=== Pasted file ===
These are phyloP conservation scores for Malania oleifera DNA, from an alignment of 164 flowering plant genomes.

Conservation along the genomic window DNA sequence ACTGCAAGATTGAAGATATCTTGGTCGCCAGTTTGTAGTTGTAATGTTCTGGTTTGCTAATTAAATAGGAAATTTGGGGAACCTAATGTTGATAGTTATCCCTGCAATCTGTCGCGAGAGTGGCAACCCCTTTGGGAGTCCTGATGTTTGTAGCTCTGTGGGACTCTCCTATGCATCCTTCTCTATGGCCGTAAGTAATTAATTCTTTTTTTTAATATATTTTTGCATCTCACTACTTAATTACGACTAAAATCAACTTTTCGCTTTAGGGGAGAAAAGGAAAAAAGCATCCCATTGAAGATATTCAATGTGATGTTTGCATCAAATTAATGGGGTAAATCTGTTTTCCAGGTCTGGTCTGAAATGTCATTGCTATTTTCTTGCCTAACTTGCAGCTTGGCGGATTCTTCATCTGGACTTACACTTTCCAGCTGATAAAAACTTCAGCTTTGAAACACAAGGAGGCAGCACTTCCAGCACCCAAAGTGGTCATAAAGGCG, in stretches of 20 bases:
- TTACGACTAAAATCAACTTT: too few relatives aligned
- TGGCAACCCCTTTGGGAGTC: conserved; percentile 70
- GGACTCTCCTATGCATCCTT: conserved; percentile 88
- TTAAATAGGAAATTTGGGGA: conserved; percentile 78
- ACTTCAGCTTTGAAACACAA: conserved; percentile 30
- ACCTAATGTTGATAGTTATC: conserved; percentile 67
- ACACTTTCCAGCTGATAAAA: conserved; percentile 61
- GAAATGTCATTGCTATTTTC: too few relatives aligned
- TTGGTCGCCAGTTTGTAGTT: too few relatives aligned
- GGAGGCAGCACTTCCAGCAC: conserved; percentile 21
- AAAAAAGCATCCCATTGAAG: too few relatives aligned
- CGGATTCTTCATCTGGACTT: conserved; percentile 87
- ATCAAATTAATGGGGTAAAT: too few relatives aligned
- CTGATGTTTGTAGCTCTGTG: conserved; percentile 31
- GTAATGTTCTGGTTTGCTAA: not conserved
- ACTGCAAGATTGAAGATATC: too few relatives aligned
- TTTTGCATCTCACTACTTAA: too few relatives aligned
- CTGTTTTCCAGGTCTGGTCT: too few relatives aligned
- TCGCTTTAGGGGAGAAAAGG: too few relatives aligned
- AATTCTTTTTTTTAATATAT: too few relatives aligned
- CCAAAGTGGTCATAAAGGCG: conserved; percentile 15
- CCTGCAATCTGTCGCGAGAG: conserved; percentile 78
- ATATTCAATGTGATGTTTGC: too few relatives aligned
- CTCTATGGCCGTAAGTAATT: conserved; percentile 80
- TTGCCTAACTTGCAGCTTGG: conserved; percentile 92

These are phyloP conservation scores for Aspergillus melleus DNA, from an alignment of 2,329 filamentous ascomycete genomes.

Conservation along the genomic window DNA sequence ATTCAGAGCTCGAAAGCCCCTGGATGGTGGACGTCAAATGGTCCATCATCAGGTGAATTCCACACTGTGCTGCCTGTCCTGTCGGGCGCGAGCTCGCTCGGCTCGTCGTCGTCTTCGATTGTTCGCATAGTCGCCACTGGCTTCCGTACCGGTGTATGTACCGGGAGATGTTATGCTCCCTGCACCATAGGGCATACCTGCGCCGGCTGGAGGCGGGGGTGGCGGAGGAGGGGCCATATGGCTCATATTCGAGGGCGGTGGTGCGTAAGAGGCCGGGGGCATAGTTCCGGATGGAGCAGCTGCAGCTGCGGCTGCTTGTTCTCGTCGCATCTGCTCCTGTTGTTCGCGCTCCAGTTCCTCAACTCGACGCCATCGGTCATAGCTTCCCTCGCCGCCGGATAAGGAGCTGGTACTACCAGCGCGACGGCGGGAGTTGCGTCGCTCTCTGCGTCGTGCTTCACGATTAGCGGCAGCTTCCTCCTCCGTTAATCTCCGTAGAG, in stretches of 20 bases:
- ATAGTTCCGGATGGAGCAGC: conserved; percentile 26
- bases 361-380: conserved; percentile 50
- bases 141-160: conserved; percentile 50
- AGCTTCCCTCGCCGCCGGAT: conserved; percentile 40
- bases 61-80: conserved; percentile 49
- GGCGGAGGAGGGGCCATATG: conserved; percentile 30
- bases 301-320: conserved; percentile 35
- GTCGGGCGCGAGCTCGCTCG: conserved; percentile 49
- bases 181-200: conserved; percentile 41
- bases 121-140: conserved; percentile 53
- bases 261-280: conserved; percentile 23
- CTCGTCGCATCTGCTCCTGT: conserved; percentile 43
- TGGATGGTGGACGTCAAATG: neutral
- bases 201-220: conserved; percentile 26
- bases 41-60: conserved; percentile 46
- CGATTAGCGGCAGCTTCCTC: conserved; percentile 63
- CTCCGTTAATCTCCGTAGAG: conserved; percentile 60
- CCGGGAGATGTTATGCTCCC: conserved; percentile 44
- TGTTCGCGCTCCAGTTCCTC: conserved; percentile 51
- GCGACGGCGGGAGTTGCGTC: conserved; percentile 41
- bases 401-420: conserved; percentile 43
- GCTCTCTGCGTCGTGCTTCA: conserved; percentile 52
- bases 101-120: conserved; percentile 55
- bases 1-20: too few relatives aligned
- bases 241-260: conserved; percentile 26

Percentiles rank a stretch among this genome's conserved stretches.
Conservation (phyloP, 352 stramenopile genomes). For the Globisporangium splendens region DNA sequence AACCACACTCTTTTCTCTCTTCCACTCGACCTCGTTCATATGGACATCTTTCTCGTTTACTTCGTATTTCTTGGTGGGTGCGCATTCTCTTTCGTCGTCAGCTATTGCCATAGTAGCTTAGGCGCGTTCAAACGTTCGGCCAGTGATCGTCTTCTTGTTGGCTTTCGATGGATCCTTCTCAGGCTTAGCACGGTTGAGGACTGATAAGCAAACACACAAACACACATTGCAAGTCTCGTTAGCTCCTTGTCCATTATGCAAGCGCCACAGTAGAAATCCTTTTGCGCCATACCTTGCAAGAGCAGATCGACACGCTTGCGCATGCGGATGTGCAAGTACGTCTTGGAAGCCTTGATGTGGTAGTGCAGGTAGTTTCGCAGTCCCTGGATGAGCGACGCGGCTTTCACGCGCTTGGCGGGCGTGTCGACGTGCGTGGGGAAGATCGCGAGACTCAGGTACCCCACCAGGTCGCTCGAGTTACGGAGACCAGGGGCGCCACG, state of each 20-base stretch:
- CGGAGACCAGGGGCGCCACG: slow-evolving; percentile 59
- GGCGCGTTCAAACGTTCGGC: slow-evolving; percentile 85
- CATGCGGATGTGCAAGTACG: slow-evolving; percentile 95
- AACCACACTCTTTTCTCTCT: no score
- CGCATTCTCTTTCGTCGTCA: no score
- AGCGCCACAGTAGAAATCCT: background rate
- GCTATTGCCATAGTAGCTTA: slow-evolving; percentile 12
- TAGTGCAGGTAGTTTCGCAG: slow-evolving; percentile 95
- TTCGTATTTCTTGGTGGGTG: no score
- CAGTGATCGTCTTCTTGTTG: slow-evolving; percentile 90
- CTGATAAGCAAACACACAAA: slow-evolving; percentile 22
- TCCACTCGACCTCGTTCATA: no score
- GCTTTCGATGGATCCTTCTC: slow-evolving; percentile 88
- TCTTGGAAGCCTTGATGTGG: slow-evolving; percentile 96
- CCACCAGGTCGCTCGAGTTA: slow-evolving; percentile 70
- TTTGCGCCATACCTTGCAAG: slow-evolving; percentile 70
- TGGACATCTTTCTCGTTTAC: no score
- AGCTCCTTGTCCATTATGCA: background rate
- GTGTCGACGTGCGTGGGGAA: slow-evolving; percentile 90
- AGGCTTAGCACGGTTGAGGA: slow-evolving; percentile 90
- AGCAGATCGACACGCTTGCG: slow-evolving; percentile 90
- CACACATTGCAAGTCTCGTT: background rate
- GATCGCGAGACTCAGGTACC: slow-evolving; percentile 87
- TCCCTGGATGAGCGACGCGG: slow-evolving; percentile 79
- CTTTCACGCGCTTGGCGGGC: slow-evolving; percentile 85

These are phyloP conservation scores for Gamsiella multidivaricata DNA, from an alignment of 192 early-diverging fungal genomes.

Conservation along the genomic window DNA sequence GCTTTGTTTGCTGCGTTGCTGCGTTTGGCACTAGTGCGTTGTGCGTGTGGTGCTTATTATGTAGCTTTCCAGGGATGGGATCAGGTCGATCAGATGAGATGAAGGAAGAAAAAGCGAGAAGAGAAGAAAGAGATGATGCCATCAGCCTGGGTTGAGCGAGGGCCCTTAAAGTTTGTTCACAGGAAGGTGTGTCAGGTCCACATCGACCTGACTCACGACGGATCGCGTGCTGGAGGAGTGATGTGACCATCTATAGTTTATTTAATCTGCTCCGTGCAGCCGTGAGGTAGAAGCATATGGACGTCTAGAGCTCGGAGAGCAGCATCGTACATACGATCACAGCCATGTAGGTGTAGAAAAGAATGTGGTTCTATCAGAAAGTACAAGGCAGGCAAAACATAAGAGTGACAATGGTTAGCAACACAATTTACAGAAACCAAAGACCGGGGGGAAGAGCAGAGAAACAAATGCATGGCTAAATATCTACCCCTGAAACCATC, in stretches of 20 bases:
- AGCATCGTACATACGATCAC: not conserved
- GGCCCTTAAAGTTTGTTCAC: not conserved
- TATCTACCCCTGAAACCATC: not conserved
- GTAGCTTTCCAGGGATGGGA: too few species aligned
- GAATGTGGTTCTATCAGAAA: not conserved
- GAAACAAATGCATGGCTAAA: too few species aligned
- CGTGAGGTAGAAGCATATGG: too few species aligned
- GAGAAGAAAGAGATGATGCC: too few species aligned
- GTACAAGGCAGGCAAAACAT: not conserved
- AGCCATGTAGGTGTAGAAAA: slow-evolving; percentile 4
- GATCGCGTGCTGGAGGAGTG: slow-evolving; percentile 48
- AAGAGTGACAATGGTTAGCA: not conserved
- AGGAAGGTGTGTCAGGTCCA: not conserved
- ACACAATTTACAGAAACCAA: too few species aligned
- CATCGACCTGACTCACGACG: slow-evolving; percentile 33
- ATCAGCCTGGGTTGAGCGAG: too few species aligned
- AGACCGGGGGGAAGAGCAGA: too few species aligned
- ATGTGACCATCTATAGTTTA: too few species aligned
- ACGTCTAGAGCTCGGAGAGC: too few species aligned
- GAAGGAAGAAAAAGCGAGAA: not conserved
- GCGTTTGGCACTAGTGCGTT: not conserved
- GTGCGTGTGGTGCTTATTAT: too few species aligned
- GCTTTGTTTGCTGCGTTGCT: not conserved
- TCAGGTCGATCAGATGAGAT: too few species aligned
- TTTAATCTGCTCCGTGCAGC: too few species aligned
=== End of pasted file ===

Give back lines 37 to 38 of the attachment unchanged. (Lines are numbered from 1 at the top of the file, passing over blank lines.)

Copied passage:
- GTCGGGCGCGAGCTCGCTCG: conserved; percentile 49
- bases 181-200: conserved; percentile 41